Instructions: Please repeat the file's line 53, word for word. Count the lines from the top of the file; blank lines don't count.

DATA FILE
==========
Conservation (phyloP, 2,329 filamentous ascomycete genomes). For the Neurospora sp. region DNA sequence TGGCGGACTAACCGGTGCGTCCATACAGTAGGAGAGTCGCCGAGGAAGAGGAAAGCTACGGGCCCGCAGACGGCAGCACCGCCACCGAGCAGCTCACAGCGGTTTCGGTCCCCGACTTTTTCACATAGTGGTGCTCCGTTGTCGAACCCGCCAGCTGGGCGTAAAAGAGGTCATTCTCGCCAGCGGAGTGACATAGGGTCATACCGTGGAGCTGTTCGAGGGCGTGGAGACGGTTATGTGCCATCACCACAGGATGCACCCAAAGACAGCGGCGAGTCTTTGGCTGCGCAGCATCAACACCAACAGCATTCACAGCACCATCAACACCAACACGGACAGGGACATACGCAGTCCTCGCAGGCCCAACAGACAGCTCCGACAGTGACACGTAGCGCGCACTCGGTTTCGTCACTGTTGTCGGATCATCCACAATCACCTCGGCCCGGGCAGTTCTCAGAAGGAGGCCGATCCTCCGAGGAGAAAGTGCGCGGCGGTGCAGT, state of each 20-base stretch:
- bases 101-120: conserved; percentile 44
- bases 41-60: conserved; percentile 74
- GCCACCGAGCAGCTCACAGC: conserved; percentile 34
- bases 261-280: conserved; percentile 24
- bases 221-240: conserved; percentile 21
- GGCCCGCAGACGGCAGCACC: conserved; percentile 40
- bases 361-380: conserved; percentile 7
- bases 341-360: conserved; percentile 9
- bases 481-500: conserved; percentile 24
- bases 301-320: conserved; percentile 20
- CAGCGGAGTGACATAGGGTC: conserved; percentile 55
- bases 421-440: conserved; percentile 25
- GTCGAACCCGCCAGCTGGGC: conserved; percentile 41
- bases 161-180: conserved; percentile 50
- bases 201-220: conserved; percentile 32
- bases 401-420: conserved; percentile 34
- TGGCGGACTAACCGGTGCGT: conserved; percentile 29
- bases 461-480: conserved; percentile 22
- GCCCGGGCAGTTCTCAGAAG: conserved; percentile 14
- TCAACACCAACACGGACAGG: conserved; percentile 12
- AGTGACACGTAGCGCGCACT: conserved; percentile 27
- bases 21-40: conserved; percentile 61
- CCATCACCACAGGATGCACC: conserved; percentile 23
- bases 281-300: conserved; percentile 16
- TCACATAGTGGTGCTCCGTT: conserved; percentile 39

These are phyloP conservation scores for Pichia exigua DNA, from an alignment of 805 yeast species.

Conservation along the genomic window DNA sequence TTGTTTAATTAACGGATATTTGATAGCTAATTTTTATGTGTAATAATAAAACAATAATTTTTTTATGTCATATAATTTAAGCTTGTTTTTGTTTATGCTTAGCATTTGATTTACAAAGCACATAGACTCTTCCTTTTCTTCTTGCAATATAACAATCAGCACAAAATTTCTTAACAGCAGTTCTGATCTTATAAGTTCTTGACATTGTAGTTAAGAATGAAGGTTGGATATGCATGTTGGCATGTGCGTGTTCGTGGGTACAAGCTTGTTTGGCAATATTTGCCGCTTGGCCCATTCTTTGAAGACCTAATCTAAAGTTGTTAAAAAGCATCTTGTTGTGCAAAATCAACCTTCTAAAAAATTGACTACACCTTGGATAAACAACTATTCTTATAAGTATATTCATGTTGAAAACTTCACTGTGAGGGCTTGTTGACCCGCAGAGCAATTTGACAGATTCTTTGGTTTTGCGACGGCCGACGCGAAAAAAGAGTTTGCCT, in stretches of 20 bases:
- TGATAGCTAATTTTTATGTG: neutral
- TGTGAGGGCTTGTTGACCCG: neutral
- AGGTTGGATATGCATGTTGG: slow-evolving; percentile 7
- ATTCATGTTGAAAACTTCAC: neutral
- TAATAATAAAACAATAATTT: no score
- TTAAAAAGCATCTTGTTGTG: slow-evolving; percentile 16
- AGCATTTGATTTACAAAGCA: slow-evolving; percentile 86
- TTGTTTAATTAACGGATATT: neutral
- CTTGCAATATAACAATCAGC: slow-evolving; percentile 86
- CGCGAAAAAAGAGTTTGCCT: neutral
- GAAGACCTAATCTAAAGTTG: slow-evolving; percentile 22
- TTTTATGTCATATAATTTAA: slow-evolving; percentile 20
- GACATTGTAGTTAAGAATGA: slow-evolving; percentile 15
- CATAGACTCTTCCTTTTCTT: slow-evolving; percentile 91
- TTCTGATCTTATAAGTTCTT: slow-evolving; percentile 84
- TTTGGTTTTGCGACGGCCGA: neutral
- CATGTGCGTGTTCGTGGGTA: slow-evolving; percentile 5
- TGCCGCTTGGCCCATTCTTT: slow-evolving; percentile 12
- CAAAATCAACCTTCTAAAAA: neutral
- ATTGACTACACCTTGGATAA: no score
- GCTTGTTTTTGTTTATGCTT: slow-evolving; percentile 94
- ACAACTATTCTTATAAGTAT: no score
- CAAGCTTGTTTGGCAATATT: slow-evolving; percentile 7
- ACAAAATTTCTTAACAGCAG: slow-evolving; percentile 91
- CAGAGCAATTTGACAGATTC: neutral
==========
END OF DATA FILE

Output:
- CAGAGCAATTTGACAGATTC: neutral